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The Sum of All Security

The whole being greater than the sum of the parts is the concept behind video management systems (VMS) and physical security information management (PSIM) solutions. These platforms can make better sense of disparate information in the drive to create situational awareness. But which should be deployed when? Find out.




PSIMs Answer Complex Problems

The job of a PSIM often transcends beyond physical security functions and can include workflow attributes, time and attendance, and building management. PSIMs have the ability to consolidate all elements of an enterprise. The priority of a PSIM is to integrate a large number of disparate systems together.

One example would be a multinational company with different video and access systems from different providers in Latin America, Europe and the United States. In this scenario, a PSIM that can integrate all of the company’s subsystems across its many locations would be more cost-effective than a standard rip-and-replace of all the hardware and starting over on a single platform.

Another area where a PSIM would be an attractive option is when the end user acquires a number of integrations already in place and they want to manage everything together. The key element of a PSIM is integration — so a company that recently acquired several new worldwide partners and now wants to integrate their systems together would look to a PSIM for the answer. A VMS cannot handle or perform the number of integrations and subsystems that a PSIM can tackle.

A municipality could also benefit from a PSIM to repurpose or share data for systems already in place. For example, if the transportation authority has existing surveillance on the highways or at streetlights, another department may wish to have direct access to that data for another reason.

Additionally, PSIMs excel at workflow applications. While a VMS or any sort of security head-end can incorporate a certain amount of workflow, PSIMs are very proficient at handling complex scenarios and provide a level of situational awareness for the end user that traditional VMSs cannot. In this case, local governments, cities, school districts or other large enterprises can use the PSIM to handle the flow of an emergency event. For example, weather service information can be incorporated to a PSIM, so that, in the event of a tornado or hurricane, the system can automatically handle the responses that need to happen. Aside from elevating security protocols, PSIMs can integrate distribution and warehouse data, and building management and automation.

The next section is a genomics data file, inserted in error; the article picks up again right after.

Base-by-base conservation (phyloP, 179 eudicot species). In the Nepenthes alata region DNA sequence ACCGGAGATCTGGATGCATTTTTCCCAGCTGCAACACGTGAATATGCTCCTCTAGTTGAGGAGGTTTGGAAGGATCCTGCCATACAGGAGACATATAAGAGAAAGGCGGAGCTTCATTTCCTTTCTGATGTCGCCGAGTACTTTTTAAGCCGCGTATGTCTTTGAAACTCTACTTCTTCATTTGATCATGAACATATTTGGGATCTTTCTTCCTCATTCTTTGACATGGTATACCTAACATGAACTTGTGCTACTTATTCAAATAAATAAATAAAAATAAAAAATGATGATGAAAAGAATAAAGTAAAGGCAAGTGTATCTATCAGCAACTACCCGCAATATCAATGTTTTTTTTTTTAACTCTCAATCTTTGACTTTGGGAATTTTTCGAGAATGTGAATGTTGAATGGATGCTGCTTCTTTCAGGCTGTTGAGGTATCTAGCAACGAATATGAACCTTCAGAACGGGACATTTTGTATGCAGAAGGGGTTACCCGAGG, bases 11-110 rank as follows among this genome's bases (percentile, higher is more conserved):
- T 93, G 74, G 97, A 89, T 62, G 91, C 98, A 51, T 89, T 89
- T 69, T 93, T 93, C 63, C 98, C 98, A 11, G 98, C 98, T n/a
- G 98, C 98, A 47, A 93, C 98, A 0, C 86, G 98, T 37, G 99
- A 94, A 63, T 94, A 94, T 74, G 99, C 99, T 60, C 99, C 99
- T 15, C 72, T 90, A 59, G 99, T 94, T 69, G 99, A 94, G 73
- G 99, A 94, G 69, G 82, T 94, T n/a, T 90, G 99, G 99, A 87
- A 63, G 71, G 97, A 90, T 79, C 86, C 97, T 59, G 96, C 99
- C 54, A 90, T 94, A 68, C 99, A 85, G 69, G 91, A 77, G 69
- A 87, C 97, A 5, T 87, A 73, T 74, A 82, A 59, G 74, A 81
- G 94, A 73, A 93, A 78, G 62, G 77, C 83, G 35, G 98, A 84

Lastly, PSIM applications take mapping and visualization to the next level. Many VMS systems will have simple mapping user interface, but PSIM solutions can typically support multiple and more sophisticated GIS map interfaces such as GoogleMaps, Bing Maps, and ESRI maps. Within these maps, not only can objects be tracked on the maps (GPS locations, RFID, etc.), but additional map layers can be brought in to provide a fuller situational picture of the incident at hand. This may include underground gas/power/water lines, wind direction/speed, weather, crime statistics, etc.

Because of the broad range of applications and subsystems that PSIMs can handle, in general, the PSIM is beneficial to a number of different people in an organization, far beyond just the security staff. Departments and management across an entire enterprise find value in the data and integration that a PSIM provides.

Making the Most Sensible Choice

Aside from the capabilities of the solutions, end users want to know the maintenance and training involved with both VMS and PSIM solutions. These answers also vary greatly and can’t easily be contrasted because of the differences between the two solutions.

Generally, if a reduction in maintenance from a cost and time standpoint is the customer’s focus, then a unified VMS is likely to be most effective. This is because, if designed appropriately, it should reduce the amount of hardware with multiple functions on separate servers. Again, a VMS solution designed to integrate different manufacturers’ devices still will require separate updates, maintenance and licenses, compared with a unified system under one manufacturer. Because a PSIM’s main focus is to integrate disparate systems, the end user also must continue to keep track of upgrades, maintenance and licenses of its individual subsystems.

On the training side, the solutions are not easily compared either. The answer depends on the specific application for which each solution is being deployed and can vary greatly. As a general rule, however, both VMS and PSIM solutions could reduce training and overhead as operators use less time to do their job. In the case of PSIM, operators don’t need to access the subsystems individually to get the information they need.

In most instances when it comes to VMS and PSIMs, it’s not about comparing the two since they are so very different. At their cores, VMSs and PSIMs are designed for different purposes and don’t really compete very often. But it’s imperative to be able to understand exactly what each solution does so an organization’s expectations can be met. Mainly, it is the capabilities of the solution and the expectations of the organization that will dictate the appropriate choice for an enterprise’s integration.

Steve Carney is the Director, Product Management, Video for Tyco Security Products. He can be reached at stcarney@tycoint.com.

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Article Topics
Video Surveillance · Systems Integration · Features · PSIM · Steve Carney · Tyco Security Products · VMS · All Topics
Features, PSIM, Steve Carney, Tyco Security Products, VMS


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